Funding of intensive culture of public forest lands is not commensurate with projected timber needs. Prospects for stepped-up efforts are contingent upon gaining broad-based support. Proposals for increasing timber production from public lands through management might be better received if we emphasize intensification on the more productive timber lands at the same time we consider means to foster recreational and other nontimber uses on less productive lands.
Document Type: Journal Article
Associate Director, Intermountain Forest and Range Experiment Station, USDA, Forest Service, Ogden, Ut.
Publication date: October 1, 1974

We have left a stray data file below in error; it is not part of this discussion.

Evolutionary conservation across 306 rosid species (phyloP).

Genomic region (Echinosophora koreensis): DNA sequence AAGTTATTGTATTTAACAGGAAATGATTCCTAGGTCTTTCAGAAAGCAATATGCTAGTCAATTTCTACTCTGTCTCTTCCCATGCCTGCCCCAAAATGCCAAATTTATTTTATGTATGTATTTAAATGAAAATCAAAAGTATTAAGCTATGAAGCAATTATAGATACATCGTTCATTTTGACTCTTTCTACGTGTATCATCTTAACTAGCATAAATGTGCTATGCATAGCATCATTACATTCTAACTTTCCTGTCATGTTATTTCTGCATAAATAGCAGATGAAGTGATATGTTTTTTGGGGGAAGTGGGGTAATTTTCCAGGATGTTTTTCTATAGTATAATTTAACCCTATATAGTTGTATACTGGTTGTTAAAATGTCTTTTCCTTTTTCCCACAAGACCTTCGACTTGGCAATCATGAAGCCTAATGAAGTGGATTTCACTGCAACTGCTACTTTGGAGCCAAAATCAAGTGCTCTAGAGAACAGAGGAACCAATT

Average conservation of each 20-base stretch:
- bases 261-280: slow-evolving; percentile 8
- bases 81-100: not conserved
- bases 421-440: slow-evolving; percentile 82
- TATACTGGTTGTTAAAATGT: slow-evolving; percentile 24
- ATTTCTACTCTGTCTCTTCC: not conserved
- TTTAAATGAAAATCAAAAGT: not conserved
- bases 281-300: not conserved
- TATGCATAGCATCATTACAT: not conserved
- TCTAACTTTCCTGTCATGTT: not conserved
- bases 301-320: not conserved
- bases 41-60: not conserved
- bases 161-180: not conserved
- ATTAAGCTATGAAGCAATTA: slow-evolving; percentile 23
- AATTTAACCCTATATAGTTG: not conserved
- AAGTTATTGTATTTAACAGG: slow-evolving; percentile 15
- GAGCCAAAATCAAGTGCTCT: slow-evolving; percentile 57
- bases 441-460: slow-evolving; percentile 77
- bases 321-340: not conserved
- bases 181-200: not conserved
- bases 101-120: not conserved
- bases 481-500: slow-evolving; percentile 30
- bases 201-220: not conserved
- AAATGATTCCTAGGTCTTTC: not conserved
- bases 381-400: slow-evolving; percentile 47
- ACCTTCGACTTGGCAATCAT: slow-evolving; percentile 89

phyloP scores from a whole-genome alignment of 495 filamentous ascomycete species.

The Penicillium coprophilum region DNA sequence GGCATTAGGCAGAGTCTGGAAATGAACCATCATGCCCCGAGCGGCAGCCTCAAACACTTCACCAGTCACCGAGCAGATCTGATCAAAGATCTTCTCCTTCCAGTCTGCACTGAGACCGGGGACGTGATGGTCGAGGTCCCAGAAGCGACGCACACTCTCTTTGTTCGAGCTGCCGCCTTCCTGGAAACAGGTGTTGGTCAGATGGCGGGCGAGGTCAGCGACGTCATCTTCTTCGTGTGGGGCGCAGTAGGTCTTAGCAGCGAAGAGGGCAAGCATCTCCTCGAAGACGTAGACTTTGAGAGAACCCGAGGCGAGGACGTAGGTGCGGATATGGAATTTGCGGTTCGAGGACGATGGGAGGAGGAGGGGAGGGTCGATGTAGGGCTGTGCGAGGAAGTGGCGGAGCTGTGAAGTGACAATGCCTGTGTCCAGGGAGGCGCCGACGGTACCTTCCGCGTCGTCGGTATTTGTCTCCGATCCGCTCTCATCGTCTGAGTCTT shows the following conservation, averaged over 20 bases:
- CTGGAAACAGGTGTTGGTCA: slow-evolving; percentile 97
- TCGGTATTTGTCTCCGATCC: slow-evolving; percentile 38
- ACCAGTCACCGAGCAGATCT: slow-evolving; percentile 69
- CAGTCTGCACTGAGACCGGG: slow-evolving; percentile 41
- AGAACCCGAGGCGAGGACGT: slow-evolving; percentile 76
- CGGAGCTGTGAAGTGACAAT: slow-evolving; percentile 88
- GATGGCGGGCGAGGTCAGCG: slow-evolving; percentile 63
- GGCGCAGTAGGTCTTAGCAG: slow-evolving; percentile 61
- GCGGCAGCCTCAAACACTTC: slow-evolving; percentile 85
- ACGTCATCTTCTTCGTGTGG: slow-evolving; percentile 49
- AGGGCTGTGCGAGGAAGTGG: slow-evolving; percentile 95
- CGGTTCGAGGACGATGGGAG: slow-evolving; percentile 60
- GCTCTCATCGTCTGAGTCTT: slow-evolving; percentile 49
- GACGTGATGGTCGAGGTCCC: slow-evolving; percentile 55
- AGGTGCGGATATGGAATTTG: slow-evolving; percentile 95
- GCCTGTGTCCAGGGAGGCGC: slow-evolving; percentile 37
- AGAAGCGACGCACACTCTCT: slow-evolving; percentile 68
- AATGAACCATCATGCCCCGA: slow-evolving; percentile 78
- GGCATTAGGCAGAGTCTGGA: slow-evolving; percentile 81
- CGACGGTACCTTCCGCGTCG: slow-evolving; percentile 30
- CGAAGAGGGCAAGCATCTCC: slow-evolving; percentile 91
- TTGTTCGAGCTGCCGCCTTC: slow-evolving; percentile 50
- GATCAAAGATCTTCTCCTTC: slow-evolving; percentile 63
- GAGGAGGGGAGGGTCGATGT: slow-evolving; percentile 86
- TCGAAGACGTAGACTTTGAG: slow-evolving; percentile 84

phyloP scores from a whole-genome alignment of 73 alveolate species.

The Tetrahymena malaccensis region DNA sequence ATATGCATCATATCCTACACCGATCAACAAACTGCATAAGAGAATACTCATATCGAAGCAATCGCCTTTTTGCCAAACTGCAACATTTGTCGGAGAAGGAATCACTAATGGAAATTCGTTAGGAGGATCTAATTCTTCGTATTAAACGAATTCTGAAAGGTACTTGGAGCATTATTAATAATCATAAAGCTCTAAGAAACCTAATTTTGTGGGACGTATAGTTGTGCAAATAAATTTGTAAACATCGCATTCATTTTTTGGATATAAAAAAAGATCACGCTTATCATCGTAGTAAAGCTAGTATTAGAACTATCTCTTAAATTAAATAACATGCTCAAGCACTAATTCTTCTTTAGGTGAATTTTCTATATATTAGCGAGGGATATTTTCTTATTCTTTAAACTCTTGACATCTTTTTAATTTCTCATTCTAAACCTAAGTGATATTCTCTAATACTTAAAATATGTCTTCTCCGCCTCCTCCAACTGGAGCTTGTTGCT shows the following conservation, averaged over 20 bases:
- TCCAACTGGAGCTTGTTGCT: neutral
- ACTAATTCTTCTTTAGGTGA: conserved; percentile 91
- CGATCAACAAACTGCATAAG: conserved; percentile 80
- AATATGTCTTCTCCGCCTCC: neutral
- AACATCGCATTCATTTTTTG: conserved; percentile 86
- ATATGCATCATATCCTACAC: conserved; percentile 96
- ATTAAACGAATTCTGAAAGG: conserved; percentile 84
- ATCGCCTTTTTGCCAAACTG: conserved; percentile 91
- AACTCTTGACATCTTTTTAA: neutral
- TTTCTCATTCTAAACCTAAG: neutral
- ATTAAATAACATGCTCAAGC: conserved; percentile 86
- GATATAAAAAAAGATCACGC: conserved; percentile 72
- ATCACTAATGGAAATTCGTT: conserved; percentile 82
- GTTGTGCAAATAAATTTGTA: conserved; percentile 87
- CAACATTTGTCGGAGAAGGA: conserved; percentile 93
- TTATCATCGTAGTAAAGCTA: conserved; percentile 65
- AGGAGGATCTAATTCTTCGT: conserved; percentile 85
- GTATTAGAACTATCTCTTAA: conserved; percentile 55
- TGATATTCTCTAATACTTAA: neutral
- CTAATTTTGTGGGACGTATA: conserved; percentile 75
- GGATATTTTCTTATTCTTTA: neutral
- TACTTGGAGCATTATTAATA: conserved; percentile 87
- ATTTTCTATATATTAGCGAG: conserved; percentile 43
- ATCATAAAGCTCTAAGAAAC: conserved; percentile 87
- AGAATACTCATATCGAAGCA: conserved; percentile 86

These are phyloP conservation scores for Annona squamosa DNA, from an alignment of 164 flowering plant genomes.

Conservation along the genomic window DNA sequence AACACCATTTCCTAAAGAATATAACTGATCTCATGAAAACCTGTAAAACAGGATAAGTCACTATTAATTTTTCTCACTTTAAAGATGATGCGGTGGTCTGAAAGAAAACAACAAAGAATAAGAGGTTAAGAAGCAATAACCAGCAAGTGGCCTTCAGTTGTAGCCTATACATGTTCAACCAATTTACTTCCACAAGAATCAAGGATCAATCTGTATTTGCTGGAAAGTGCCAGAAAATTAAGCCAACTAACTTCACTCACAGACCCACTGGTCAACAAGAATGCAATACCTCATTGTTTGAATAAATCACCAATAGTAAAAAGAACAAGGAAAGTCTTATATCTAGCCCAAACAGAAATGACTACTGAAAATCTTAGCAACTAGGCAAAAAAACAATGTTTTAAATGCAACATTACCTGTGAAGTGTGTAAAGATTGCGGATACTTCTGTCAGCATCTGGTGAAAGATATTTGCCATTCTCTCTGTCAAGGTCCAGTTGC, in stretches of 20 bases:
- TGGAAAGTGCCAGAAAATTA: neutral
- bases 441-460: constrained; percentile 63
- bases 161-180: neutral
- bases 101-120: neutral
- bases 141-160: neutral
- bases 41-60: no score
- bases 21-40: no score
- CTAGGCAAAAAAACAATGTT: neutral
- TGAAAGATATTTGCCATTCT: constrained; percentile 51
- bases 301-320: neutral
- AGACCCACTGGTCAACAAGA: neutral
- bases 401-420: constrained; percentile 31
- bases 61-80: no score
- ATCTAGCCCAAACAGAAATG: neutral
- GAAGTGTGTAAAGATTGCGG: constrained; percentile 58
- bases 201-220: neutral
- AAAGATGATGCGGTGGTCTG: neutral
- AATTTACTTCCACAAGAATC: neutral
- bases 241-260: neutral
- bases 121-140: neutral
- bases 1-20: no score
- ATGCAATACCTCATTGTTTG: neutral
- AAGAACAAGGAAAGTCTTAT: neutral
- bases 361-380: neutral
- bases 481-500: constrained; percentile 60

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The Journal of Forestry is the most widely circulated scholarly forestry journal in the world. In print since 1902, the Journal has received several national awards for excellence. The mission of the Journal of Forestry is to advance the profession of forestry by keeping forest management professionals informed about significant developments and ideas in the many facets of forestry: economics, education and communication, entomology and pathology, fire, forest ecology, geospatial technologies, history, international forestry, measurements, policy, recreation, silviculture, social sciences, soils and hydrology, urban and community forestry, utilization and engineering, and wildlife management. The Journal is published bimonthly: January, March, May, July, September, and November.